Let's ask that question to our community member, Jibba Jabba. Here's his response:
"I think it's important to continually consider the value/usefulness and future of anything that one uses.
I don't develop extensions but with a bit of a stretch I suppose I add to the languages ecosystem by using Small Basic and participating with its related resources, like this forum.
The reason I use Small Basic is because I want to become a software developer and hopefully a successful one. So I continually evaluate how effective Small Basic is in being a means to this end. So far for me it has been an excellent language choice, I just keep learning and speculate that this will only grow.
Small Basic's simplified IDE and small library is the best feature for learning. It allows me to concentrate on a few powerful classes without having to sift through 100's of IDE features. This gives me a chance to concentrate on core programming techniques right at the outset and forces me to learn how to create and manage my own methods of doing things.
Using Small Basic has given me a solid grounding and has allowed and forced me to explore more advanced stuff before I go on to learn more languages.
The fact that the community is alive and well, the Wiki's growing and people continue to develop extensions is probably a good indicator why Small Basic is a good choice for learning. Also I speculate that .NET has a great future (probably more cross platform support coming) and a growing store. Products have life-cycles and I think MS is in a good place. Testimonials are another thing worth looking at. (Click here to read 47 testimonials from kids, age 8-13.) There's a lot and they're all good.
So after 14 months of learning with Small Basic and its abundant learning resources, I'm stoked! I still use it and suspect I will for sometime to come.
Eventually (5 year plan here) I aim to develop useful and entertaining applets and apps and post them on the stores and my own website, generate interest and hopefully recoup any modest outlays. I figure that getting off to a solid start will set me up well and reduce the incidence of creating my own technical debt.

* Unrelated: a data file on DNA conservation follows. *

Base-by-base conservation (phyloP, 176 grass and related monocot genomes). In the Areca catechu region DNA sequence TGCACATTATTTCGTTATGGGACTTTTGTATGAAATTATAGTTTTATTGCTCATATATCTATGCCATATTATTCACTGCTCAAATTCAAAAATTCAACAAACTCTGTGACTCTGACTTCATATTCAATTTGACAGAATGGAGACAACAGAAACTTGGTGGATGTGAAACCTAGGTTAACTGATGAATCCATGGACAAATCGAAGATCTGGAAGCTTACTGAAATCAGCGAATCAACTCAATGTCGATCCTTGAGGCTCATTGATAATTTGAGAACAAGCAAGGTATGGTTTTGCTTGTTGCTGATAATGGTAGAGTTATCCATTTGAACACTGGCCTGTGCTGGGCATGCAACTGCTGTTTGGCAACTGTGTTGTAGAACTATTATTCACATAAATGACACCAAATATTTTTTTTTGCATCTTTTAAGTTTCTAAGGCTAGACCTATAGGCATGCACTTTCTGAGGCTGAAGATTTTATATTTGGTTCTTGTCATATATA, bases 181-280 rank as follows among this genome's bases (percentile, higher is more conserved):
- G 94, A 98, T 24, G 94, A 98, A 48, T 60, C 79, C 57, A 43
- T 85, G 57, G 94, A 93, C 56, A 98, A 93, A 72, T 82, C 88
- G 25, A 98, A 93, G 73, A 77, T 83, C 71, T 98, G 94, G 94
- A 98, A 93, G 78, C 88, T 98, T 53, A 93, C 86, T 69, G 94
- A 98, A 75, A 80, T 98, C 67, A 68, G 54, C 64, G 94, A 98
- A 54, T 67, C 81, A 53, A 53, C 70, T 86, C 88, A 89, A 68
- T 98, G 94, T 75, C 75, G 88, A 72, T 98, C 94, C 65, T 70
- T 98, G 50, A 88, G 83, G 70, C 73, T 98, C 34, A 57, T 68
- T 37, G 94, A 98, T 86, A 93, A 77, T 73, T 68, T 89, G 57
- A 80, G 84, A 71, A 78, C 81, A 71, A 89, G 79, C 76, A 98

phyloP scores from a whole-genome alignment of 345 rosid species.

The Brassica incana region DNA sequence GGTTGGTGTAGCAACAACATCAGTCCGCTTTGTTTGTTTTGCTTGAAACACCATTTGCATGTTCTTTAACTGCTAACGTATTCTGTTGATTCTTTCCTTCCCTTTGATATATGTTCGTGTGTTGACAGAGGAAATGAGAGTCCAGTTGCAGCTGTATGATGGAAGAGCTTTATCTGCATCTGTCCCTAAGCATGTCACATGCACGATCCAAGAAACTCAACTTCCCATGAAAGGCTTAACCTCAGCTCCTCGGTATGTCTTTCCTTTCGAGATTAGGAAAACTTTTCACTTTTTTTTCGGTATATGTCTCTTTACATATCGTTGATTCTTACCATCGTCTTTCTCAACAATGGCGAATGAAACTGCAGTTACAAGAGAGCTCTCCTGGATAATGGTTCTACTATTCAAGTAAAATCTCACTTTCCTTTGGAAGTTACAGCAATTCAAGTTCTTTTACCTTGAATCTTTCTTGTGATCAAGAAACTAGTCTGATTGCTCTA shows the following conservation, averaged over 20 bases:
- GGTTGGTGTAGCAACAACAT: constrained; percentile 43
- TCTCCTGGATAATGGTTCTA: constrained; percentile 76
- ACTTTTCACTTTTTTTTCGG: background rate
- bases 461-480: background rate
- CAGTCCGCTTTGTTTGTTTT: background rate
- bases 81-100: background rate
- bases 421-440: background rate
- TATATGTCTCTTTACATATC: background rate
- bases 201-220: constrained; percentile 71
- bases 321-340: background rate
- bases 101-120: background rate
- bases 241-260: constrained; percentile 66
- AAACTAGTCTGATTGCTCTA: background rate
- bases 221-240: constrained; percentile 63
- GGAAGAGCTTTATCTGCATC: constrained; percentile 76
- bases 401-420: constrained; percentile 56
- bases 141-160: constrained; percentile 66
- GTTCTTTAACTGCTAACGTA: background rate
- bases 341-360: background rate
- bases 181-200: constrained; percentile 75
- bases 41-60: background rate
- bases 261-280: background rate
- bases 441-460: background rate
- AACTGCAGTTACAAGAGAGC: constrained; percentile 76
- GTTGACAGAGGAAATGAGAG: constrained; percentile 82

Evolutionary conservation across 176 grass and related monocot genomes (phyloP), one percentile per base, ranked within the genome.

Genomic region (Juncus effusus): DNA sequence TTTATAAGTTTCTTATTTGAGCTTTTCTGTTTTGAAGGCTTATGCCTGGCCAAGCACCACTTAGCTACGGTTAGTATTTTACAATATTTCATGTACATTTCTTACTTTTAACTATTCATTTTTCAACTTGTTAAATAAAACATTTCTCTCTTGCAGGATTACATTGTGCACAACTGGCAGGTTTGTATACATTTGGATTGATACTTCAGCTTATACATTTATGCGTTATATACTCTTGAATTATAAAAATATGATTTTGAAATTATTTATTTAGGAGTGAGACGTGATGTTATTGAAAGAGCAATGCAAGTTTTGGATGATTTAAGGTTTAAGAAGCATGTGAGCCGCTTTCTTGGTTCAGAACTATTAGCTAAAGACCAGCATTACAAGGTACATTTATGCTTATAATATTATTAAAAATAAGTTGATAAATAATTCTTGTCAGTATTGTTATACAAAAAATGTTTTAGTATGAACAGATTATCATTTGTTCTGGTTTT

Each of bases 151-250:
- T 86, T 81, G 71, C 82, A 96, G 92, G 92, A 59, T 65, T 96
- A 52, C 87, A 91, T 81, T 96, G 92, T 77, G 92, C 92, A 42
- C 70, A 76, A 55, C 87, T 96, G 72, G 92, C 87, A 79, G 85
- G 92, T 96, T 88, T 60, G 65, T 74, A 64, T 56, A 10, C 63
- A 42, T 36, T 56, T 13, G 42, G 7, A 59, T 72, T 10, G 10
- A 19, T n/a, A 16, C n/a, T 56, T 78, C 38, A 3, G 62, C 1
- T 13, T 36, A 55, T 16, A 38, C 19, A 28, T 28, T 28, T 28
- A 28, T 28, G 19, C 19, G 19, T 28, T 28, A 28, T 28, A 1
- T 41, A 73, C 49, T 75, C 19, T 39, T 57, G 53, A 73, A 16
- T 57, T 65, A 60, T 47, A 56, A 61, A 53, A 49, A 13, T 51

I reckon, get a solid start. I researched what I was embarking on and I'm glad I chose Small Basic. This article discusses what I found out: http://social.technet.microsoft.com/wiki/contents/articles/18192.development-map-for-becoming-a-good-programmer-using-small-basic-and-msdn/revision/14.aspx
It seems obvious to me that the Small Basic project is supported and valuable. I wouldn't be surprised if an upgrade was on the horizon. I have no bug or platform issues.
I think the Small Basic environment is a top candidate for those learning to program.
I've learnt lots. Programming is a fantastic craft. I'm more enthusiastic than ever and I can only attribute this to Small Basic, its community, and the support, encouragement, and broad experience that its members bring.
I can't wait to post an app on the store (but I will 'cause I've got more I want to learn yet).
That's why I continue to use Small Basic. It's fun and the best learning environment I could find to become a .NET dev."
- Ninja Ed